- The Washington Times - Tuesday, October 29, 2002

Former Vice President Walter Mondale, likely to replace the late Sen. Paul Wellstone on the ballot in Minnesota, holds a slim lead over Republican Norm Coleman in a poll commissioned by the GOP.
The survey of 600 likely voters conducted Sunday night, two days after Mr. Wellstone's death in a plane crash, showed Mr. Mondale with 45 percent and Mr. Coleman with 43 percent. That is a statistical tie, with a margin of error of plus or minus 4 percent.
The poll encouraged Republicans that the race, which the GOP viewed as winnable before the tragedy, is still within Mr. Coleman's grasp despite the inevitable outpouring of sympathy for Mr. Wellstone's family and his legacy.
"What's been lost in the coverage of this tragedy is the strength of Coleman's candidacy," said Dan Allen, spokesman for the National Republican Senatorial Committee. "Minnesota remains hugely competitive, no matter who the Democrats select later this week."
The state Democratic-Farmer-Labor Party will convene tomorrow night to choose a replacement for Mr. Wellstone on the ballot for Tuesday. Party insiders say Mr. Mondale, 74, is all but certain to be selected, and that he probably will accept.
Before that occurs, however, national and state politicians will take part tonight in a memorial service for Mr. Wellstone and the seven other crash victims at the University of Minnesota. The event, to include former President Bill Clinton and former Vice President Al Gore, will be covered by hundreds of reporters and attended by as many as 20,000.
Asked whether the mourning period and the emergence of Mr. Mondale put Republicans at a political disadvantage, Mr. Allen replied, "Nobody really can gauge the emotions that are going to be involved over the next eight days in this race."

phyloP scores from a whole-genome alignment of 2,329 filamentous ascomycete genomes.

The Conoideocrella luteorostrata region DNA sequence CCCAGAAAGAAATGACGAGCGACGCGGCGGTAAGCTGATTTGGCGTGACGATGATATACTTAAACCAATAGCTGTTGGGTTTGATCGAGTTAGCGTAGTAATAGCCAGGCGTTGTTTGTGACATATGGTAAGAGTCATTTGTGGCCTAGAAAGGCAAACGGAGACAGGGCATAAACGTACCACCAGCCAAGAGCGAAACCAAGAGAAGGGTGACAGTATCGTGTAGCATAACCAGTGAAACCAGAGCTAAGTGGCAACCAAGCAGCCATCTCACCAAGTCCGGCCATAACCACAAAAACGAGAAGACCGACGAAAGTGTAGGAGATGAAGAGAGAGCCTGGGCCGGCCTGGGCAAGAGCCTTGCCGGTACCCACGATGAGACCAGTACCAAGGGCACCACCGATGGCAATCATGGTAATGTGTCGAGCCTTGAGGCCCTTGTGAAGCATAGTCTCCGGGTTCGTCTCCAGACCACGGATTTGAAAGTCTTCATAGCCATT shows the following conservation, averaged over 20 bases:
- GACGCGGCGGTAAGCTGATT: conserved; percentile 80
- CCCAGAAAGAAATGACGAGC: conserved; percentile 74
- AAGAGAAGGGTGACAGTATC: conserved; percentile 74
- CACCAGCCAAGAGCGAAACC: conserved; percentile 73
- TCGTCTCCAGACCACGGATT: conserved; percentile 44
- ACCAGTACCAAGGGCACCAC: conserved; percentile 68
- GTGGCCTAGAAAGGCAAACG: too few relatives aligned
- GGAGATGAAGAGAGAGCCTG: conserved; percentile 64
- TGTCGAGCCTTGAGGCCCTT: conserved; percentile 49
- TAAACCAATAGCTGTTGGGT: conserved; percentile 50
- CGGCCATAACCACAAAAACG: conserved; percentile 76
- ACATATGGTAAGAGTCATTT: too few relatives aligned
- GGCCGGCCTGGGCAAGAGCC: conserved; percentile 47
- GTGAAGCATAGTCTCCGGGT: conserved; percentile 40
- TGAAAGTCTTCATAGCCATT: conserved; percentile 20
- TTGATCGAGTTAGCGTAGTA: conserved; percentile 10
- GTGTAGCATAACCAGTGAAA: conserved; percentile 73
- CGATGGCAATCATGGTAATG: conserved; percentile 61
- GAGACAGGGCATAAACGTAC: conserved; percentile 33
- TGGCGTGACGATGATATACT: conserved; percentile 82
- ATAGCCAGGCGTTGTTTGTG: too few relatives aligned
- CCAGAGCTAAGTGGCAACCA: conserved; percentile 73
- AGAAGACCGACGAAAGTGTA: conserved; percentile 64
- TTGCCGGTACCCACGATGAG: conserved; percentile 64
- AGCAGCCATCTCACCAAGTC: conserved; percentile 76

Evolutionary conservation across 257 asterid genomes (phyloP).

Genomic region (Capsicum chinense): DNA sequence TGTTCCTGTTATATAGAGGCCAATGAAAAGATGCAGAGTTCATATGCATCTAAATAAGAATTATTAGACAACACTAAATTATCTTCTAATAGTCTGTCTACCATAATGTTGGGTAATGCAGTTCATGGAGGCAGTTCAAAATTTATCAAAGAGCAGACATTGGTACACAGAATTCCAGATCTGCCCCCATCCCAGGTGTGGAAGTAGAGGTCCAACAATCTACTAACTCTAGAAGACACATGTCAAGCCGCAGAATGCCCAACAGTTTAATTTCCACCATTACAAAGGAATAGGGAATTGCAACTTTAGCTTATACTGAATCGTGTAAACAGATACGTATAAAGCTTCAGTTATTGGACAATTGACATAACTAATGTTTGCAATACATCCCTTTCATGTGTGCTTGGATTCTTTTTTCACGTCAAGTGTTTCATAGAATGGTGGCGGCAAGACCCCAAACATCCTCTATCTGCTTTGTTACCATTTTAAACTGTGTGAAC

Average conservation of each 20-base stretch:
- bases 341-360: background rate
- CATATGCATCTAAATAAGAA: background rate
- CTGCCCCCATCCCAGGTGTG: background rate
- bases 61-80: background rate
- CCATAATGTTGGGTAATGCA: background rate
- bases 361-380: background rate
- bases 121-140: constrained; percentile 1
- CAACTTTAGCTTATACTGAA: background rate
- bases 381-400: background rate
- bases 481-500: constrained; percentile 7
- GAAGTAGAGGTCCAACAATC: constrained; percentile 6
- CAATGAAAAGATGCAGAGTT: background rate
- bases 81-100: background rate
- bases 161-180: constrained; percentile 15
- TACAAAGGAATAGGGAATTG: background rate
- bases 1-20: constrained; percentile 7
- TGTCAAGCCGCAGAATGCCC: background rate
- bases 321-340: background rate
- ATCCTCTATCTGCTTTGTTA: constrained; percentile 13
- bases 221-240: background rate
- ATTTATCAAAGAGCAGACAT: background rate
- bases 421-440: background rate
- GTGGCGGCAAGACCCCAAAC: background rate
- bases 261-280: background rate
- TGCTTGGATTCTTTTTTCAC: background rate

But Republicans are preparing to rebut a shortened Mondale candidacy later this week. They intend to remind the public that Mr. Mondale's last race was in 1984, when he lost the presidency in a landslide to President Reagan and barely carried his home state.
In that campaign, in which Mr. Mondale was criticized within his own party for a lackluster effort, the former vice president won Minnesota by less than 4,000 votes out of more than 2 million ballots cast.
The GOP also will deliver the message, as subtly as possible, that voters should not hand the job to a candidate who was not seeking the office.
Referring to Mr. Coleman, Mr. Allen said, "He's been out campaigning for two years around the state."
Meanwhile, Gov. Jesse Ventura said he is reserving the right to appoint an interim successor to Mr. Wellstone, in part because he fears the Senate election will be contested. He said the appointee probably would not be the candidate selected by the Democratic-Farmer-Labor Party.
"I fully somewhat expect there will be litigation," Mr. Ventura told the St. Paul Pioneer-Press. "I can't see a way around this. And I think it's going to come in the form of how the election is held."
The Senate yesterday mourned Mr. Wellstone by approving a resolution expressing "profound sorrow and deep regret" at his death. His wife, daughter, three campaign aides and two pilots also died.
Mr. Wellstone's empty Senate desk was draped in black with a bouquet of flowers atop it.
"He never, ever blinked in the face of adversity," said Sen. Mark Dayton, also a Minnesota Democrat. "Courageous, difficult, perhaps at times unpopular positions were articles of faith for Paul, because he believed in them."

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